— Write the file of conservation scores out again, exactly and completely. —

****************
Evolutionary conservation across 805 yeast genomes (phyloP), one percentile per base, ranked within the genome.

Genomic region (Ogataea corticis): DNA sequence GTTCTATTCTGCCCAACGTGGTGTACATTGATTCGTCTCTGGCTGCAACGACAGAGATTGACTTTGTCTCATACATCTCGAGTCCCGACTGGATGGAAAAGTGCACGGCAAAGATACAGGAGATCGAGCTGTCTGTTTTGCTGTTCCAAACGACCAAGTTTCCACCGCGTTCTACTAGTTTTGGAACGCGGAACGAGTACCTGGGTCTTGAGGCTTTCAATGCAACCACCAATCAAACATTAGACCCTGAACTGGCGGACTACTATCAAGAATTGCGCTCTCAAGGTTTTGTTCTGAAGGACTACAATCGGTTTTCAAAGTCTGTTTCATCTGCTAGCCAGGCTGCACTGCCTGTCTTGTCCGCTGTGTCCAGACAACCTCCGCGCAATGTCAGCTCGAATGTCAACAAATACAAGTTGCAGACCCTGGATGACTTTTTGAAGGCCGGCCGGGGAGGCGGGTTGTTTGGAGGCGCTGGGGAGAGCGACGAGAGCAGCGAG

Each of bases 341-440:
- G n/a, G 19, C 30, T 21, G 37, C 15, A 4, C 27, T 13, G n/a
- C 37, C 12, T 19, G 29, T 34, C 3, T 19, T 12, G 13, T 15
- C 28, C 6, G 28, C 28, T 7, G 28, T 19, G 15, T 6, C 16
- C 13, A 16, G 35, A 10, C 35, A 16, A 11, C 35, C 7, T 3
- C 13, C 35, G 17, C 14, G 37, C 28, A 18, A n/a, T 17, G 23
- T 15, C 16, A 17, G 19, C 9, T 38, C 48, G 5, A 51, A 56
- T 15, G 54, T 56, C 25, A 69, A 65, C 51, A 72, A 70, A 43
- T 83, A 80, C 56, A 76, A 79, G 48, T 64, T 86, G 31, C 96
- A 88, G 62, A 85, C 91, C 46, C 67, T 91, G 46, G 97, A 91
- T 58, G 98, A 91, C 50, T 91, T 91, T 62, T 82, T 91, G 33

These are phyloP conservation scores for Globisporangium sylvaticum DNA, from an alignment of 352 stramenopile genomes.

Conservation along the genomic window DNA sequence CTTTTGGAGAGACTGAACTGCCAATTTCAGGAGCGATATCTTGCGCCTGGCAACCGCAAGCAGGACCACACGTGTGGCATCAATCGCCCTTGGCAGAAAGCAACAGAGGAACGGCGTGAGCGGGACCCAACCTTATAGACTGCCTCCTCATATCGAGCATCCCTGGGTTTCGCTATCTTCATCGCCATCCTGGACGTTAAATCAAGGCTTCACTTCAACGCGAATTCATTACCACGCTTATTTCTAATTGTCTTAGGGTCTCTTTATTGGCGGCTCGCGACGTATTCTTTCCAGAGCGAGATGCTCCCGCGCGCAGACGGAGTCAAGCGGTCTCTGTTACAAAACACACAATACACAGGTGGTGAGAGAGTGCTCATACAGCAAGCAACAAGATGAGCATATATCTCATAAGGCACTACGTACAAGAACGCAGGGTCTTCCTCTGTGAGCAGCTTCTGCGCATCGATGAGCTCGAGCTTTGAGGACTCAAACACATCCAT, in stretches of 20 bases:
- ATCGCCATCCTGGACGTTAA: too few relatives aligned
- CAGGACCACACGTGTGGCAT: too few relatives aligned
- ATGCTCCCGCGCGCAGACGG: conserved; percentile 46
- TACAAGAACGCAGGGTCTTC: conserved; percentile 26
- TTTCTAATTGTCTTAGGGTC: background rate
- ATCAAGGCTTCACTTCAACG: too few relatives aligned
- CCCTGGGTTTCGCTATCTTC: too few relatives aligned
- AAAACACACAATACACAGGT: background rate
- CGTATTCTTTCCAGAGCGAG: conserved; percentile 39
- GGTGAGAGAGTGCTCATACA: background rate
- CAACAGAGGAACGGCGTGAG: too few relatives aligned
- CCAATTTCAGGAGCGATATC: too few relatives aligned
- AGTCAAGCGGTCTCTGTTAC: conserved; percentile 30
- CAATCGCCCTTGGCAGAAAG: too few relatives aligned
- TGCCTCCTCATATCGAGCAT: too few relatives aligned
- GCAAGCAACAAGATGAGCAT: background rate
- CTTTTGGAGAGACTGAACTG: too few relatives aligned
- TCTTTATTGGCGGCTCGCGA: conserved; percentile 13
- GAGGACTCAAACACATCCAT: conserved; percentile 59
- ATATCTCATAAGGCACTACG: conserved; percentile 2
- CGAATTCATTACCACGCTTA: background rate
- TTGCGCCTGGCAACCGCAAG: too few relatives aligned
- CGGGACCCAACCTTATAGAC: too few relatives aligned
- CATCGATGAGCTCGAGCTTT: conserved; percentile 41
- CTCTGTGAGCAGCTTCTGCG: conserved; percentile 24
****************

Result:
Evolutionary conservation across 805 yeast genomes (phyloP), one percentile per base, ranked within the genome.

Genomic region (Ogataea corticis): DNA sequence GTTCTATTCTGCCCAACGTGGTGTACATTGATTCGTCTCTGGCTGCAACGACAGAGATTGACTTTGTCTCATACATCTCGAGTCCCGACTGGATGGAAAAGTGCACGGCAAAGATACAGGAGATCGAGCTGTCTGTTTTGCTGTTCCAAACGACCAAGTTTCCACCGCGTTCTACTAGTTTTGGAACGCGGAACGAGTACCTGGGTCTTGAGGCTTTCAATGCAACCACCAATCAAACATTAGACCCTGAACTGGCGGACTACTATCAAGAATTGCGCTCTCAAGGTTTTGTTCTGAAGGACTACAATCGGTTTTCAAAGTCTGTTTCATCTGCTAGCCAGGCTGCACTGCCTGTCTTGTCCGCTGTGTCCAGACAACCTCCGCGCAATGTCAGCTCGAATGTCAACAAATACAAGTTGCAGACCCTGGATGACTTTTTGAAGGCCGGCCGGGGAGGCGGGTTGTTTGGAGGCGCTGGGGAGAGCGACGAGAGCAGCGAG

Each of bases 341-440:
- G n/a, G 19, C 30, T 21, G 37, C 15, A 4, C 27, T 13, G n/a
- C 37, C 12, T 19, G 29, T 34, C 3, T 19, T 12, G 13, T 15
- C 28, C 6, G 28, C 28, T 7, G 28, T 19, G 15, T 6, C 16
- C 13, A 16, G 35, A 10, C 35, A 16, A 11, C 35, C 7, T 3
- C 13, C 35, G 17, C 14, G 37, C 28, A 18, A n/a, T 17, G 23
- T 15, C 16, A 17, G 19, C 9, T 38, C 48, G 5, A 51, A 56
- T 15, G 54, T 56, C 25, A 69, A 65, C 51, A 72, A 70, A 43
- T 83, A 80, C 56, A 76, A 79, G 48, T 64, T 86, G 31, C 96
- A 88, G 62, A 85, C 91, C 46, C 67, T 91, G 46, G 97, A 91
- T 58, G 98, A 91, C 50, T 91, T 91, T 62, T 82, T 91, G 33

These are phyloP conservation scores for Globisporangium sylvaticum DNA, from an alignment of 352 stramenopile genomes.

Conservation along the genomic window DNA sequence CTTTTGGAGAGACTGAACTGCCAATTTCAGGAGCGATATCTTGCGCCTGGCAACCGCAAGCAGGACCACACGTGTGGCATCAATCGCCCTTGGCAGAAAGCAACAGAGGAACGGCGTGAGCGGGACCCAACCTTATAGACTGCCTCCTCATATCGAGCATCCCTGGGTTTCGCTATCTTCATCGCCATCCTGGACGTTAAATCAAGGCTTCACTTCAACGCGAATTCATTACCACGCTTATTTCTAATTGTCTTAGGGTCTCTTTATTGGCGGCTCGCGACGTATTCTTTCCAGAGCGAGATGCTCCCGCGCGCAGACGGAGTCAAGCGGTCTCTGTTACAAAACACACAATACACAGGTGGTGAGAGAGTGCTCATACAGCAAGCAACAAGATGAGCATATATCTCATAAGGCACTACGTACAAGAACGCAGGGTCTTCCTCTGTGAGCAGCTTCTGCGCATCGATGAGCTCGAGCTTTGAGGACTCAAACACATCCAT, in stretches of 20 bases:
- ATCGCCATCCTGGACGTTAA: too few relatives aligned
- CAGGACCACACGTGTGGCAT: too few relatives aligned
- ATGCTCCCGCGCGCAGACGG: conserved; percentile 46
- TACAAGAACGCAGGGTCTTC: conserved; percentile 26
- TTTCTAATTGTCTTAGGGTC: background rate
- ATCAAGGCTTCACTTCAACG: too few relatives aligned
- CCCTGGGTTTCGCTATCTTC: too few relatives aligned
- AAAACACACAATACACAGGT: background rate
- CGTATTCTTTCCAGAGCGAG: conserved; percentile 39
- GGTGAGAGAGTGCTCATACA: background rate
- CAACAGAGGAACGGCGTGAG: too few relatives aligned
- CCAATTTCAGGAGCGATATC: too few relatives aligned
- AGTCAAGCGGTCTCTGTTAC: conserved; percentile 30
- CAATCGCCCTTGGCAGAAAG: too few relatives aligned
- TGCCTCCTCATATCGAGCAT: too few relatives aligned
- GCAAGCAACAAGATGAGCAT: background rate
- CTTTTGGAGAGACTGAACTG: too few relatives aligned
- TCTTTATTGGCGGCTCGCGA: conserved; percentile 13
- GAGGACTCAAACACATCCAT: conserved; percentile 59
- ATATCTCATAAGGCACTACG: conserved; percentile 2
- CGAATTCATTACCACGCTTA: background rate
- TTGCGCCTGGCAACCGCAAG: too few relatives aligned
- CGGGACCCAACCTTATAGAC: too few relatives aligned
- CATCGATGAGCTCGAGCTTT: conserved; percentile 41
- CTCTGTGAGCAGCTTCTGCG: conserved; percentile 24